Wednesday, April 5th, 2017...12:56 pm
MSPIFF: Curating your own Jewish film festival
The Minneapolis-St. Paul International Film Festival (MSPIFF) offers 16 films of Jewish interest
by MAX SPARBER
The Minneapolis-St. Paul International Film Festival (MSPIFF) has been around since 1981, hard as it is to believe. Year after year, it has brought a dazzling collection of films from around the world to the Twin Cities — this year alone the festival will present more than 350 films.
And somehow, despite the rise of digital streaming services, the festival feels more vital than ever. I subscribe to a number of streaming film services, and it is easy to fall into a trap of merely watching the same dozen or so studio films that the services wish to promote to you. It can be surprisingly hard to dig deeper, and I expect that is deliberate. It should be inconsequentially easy, as an example, to type, say, “films from Israel” or “films by female directors” into a search engine and get a list of possible viewing choices. Instead, most services don’t offer this.
The MSPIFF website lets you do so, however, selecting films by place of origin, or by theme, or language, or genre. And, honestly, with this many films, you need to be able to do that. It is impossible to see all the films offered, and so viewers must construct their own personalized miniature festival within the larger festival.
We’ll do some of that work for you here. This year, the Festival offers 16 films that they categorize as “Jewish interest,” and so, if you wish to construct your own Jewish Film Festival, you may do so. What follows is a list of these films, with our recommendations. Check out the film’s website for showtimes and venues at mspfilm.org.
Beyond the Mountain and the Hills
Israeli director Eran Kolirin offers a film that Variety described as “his most profound,” telling of a retiree from the Israeli military who becomes an unethical dietary supplement salesman, and who one night blindly fires a gun into the darkness, setting off a chain of events that fractures his family. Kolirin’s direction of the film is deliberate and eccentric, making use of theatrical staging and characters breaking the fourth wall, ultimately all in service of exploring the complicity of the average Israeli in their government’s actions. (Trailer)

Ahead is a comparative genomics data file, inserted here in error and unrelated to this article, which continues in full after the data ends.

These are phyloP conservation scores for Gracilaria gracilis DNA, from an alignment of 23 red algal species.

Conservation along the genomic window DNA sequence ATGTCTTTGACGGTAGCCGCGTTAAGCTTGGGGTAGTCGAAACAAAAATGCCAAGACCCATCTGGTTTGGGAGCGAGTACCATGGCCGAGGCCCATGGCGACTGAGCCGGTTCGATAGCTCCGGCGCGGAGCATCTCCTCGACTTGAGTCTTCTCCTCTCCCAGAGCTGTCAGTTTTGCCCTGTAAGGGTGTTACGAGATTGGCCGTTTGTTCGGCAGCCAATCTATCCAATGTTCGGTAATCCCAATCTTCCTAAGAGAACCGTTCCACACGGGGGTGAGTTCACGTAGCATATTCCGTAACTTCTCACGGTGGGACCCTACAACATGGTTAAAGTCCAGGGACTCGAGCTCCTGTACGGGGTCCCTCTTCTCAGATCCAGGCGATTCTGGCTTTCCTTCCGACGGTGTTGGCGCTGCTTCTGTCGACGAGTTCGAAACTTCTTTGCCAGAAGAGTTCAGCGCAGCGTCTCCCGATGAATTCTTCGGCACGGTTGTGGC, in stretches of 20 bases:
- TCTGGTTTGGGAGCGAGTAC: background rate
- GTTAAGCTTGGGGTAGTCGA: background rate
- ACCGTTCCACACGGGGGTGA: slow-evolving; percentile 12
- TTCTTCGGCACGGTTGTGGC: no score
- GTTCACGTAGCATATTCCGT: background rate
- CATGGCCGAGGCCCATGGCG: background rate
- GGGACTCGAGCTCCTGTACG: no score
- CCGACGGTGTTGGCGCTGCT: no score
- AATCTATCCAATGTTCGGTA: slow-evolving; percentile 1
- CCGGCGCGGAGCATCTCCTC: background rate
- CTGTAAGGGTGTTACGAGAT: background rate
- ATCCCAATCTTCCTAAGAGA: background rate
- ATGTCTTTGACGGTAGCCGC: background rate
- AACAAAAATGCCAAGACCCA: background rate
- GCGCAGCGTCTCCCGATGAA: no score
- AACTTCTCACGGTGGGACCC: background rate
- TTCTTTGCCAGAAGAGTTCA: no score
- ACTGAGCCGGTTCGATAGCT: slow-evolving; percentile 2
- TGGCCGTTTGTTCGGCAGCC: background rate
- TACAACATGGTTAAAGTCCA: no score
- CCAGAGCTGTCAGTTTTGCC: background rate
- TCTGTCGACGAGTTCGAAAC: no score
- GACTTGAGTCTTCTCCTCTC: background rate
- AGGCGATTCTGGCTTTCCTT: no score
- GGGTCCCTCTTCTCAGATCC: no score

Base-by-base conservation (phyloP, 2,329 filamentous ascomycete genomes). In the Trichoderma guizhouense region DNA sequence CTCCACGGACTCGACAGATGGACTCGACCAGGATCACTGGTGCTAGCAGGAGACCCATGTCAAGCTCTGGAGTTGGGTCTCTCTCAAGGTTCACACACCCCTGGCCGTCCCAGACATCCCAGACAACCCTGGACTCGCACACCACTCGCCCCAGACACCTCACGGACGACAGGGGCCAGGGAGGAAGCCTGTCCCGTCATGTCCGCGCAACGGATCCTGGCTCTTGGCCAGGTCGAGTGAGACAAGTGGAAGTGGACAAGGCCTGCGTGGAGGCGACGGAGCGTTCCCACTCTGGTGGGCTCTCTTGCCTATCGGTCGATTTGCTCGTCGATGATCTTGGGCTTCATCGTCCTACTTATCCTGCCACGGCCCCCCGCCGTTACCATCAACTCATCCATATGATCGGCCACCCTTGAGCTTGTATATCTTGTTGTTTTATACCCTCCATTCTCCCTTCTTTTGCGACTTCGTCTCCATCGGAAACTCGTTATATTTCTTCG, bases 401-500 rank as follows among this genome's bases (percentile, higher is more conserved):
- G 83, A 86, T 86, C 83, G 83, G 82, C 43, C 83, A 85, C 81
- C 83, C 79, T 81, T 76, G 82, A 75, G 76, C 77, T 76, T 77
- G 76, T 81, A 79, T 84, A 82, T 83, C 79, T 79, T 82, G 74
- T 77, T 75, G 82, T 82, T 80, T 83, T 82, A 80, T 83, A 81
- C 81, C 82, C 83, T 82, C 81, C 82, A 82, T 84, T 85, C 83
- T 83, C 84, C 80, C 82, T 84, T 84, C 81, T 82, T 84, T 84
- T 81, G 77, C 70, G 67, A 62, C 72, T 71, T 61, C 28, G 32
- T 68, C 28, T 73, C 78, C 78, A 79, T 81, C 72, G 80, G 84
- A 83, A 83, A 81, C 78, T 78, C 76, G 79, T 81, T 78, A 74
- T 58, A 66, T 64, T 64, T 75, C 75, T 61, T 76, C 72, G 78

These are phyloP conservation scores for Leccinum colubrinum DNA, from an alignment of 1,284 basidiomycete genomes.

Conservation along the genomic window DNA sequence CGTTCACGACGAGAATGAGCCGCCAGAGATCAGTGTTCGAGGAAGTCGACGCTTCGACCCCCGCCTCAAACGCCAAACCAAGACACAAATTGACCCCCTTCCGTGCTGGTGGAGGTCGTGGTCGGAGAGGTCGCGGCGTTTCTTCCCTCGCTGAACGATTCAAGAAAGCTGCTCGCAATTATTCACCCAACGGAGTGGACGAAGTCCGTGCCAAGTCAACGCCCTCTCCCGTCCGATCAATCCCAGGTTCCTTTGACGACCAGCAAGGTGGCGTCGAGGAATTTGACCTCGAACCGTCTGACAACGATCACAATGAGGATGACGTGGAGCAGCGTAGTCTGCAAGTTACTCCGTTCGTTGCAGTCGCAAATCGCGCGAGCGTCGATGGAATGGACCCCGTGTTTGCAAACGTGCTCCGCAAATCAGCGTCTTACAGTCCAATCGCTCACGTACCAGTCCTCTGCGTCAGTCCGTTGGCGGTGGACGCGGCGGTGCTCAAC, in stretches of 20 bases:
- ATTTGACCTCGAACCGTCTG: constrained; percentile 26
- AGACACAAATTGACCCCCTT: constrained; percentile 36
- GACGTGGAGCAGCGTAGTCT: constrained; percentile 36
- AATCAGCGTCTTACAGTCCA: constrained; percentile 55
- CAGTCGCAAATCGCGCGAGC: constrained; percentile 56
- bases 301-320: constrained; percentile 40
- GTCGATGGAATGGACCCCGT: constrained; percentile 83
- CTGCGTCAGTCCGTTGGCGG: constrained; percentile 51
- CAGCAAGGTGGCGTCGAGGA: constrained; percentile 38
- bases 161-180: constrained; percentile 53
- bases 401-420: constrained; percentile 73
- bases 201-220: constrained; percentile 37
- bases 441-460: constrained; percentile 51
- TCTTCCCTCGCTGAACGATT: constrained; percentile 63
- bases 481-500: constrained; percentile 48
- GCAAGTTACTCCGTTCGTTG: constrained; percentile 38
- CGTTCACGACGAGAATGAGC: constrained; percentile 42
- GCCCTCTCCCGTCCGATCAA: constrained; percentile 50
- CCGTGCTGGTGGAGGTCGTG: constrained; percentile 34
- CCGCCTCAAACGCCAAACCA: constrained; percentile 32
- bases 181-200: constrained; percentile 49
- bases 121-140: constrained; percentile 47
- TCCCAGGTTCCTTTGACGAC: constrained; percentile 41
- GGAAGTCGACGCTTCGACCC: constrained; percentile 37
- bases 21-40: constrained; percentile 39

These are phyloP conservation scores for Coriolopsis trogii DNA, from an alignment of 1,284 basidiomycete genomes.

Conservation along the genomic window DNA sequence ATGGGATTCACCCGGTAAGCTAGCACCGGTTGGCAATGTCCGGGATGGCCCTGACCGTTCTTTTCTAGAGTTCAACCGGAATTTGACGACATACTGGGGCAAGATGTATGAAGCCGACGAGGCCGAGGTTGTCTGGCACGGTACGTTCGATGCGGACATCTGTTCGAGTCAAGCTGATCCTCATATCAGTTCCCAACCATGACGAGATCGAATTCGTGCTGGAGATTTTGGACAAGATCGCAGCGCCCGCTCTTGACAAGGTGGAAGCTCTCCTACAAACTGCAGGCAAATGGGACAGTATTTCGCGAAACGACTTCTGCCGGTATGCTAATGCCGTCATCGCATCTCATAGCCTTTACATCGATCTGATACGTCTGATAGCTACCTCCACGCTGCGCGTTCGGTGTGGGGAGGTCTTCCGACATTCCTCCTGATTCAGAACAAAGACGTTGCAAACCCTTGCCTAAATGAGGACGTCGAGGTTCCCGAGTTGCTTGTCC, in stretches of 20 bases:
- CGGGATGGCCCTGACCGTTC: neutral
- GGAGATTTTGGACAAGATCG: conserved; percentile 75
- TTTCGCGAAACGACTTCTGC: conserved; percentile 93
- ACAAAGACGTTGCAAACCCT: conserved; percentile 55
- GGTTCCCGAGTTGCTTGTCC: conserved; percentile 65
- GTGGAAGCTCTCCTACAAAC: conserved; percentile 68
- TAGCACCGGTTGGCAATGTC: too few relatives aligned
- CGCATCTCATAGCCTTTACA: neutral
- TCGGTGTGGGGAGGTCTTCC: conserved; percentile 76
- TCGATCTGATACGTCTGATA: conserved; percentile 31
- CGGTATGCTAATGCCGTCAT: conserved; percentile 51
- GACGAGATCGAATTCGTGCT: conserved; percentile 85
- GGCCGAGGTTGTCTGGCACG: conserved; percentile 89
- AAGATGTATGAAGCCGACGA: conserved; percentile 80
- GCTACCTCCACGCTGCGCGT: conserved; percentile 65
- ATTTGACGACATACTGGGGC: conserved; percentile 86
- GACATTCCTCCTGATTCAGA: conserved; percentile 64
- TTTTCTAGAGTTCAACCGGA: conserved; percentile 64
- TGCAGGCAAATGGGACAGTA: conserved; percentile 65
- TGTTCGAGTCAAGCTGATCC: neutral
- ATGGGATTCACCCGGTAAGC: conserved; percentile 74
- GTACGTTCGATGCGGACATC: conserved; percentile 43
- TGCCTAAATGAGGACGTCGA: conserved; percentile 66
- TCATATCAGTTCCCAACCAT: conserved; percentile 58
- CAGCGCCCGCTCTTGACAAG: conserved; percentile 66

Former documentary filmmaker Joshua Weinstein took an unusual tack in creating this serio-comic story of a single father struggling to maintain custody of his son: It was filmed using semi-secretive documentary techniques in New York’s Hasidic community, which Weinstein is not a part of, and is filmed entirely in Yiddish, which Weinstein does not speak. Nonetheless, Weinstein built the film around Hasidic comedian Menashe Lustig and was cast with actual Hasids, who provided their own Yiddish and acted as a constant reference for the filmmakers, making this a surprisingly detailed and poignant look at a hidden world. (Featurette about the film)
Subtitled The Moderate Rise and Tragic Fall of a New York Fixer, Norman tells the story of a charismatic Manhattanite whose broad collection of social connections make him a “fixer,” a guy who can always connect a friend up with another friend, find someone the best deal, locate an expert — whatever is required. Norman is played by Richard Gere with shlubby mannerisms, and he finds himself in over his head when he becomes part of a plan to flip Israel’s debt. (Trailer)
OTHER FILMS OF INTEREST
This documentary by Israeli filmmaker Shaul Schwarz looks at Izak, who was born inside the Bergen-Belsen displaced persons camp and sent for adoption in Israel. The film slowly investigates Izak’s family history, much of which is unknown to him at the start of the film, and ends with a melancholy family reunion 70 years in the making. (Trailer)
All Governments Lie: Truth, Deception, and the Spirit of I.F. Stone